Monday, 27 July 2015

Going slow

Going very slow here in Milton Keynes, only 2 NFY macros this week Small Ranunculus on the 21st and Knot Grass on the 23rd. Some bad nights, Friday 24th was terrible only 2 moths and Sunday 26th only 8 moths. Two new micros for my garden, first I'm sure is Yponomeuta plumbella (25th) and i think the second is Lobesia abscisana but would appreciate confirmation.
Small Ranunculus

Yponomeuta plumbella

Lobesia abscisana?

Darren Seaman, Milton Keynes.

Coleshill, Oxfordshire

Only managed one moth session last week, overnight on the 21st July, when I ran two MV traps at different places in the garden. The good conditions meant that by the morning there were plenty of moths in the traps and many others outside them too.

This was to be the highest total of the year so far with 1252 individuals of 97 species counted (including 219 Large Yellow Underwing, 67 Dark Arches, 143 Uncertain/Rustic agg. and 63 Heart & Dart). NFY macros were Black Arches, September Thorn, Shuttle-shaped Dart, Twenty-plume Moth and Pale Motted Willow.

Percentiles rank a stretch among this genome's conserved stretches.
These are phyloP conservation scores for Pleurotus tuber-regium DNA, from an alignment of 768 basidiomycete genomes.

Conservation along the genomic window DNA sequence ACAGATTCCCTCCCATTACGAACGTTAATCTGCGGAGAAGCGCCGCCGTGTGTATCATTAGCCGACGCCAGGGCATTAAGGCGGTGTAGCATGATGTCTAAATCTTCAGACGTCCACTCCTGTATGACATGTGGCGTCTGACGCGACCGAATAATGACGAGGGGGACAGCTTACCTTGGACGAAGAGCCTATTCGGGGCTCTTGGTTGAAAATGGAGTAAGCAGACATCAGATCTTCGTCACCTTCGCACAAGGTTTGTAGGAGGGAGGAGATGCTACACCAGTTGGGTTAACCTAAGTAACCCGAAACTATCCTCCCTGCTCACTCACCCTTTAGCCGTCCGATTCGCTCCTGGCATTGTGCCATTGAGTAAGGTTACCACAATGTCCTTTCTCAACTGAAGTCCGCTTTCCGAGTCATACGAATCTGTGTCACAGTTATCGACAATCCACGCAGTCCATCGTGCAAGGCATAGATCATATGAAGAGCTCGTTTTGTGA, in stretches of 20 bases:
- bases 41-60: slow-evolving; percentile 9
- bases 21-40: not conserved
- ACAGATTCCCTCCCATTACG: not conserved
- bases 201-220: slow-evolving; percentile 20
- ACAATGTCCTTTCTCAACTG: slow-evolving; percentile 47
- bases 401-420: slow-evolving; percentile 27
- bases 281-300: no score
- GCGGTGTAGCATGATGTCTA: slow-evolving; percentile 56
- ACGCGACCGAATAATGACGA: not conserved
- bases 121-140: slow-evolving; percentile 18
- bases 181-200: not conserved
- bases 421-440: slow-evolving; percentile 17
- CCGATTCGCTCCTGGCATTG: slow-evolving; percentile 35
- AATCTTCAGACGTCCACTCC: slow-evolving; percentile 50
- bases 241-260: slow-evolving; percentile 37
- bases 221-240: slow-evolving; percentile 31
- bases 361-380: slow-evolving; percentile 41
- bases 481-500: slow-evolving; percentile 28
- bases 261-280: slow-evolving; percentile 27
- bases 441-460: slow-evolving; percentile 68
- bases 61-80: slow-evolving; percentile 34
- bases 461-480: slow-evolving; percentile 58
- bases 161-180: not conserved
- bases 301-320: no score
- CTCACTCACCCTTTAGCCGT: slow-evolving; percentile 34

Migrants included 6 Silver Y and 3 Small Mottled Willows. Hawk Moths were well represented by 7 Elephant, 8 Poplar and 1 Pine.

As ever there were some (worn) species that were more difficult to ID and it would be useful to get confirmations or corrections on my best guesses below.

Eucosma obumbratana?
Acrobasis consociella?
Phycita roborella?
 very faded Pyrausta purpuralis? - had white marks on hindwing to distinguish from P. aurata
Anania lancealis?

Olly Fox, Coleshill, Oxfordshire

PS. apologies for not including any scale bar, I realised I didn't have my ruler with me when photographing them.

Sunday, 26 July 2015

Euzophera pinguis?

hi, can someone confirm the ID of this as Euzophera pinguis or otherwise?

many thanks,

Mark Griffiths, Garsington, Oxford

Princes Risborough, Bucks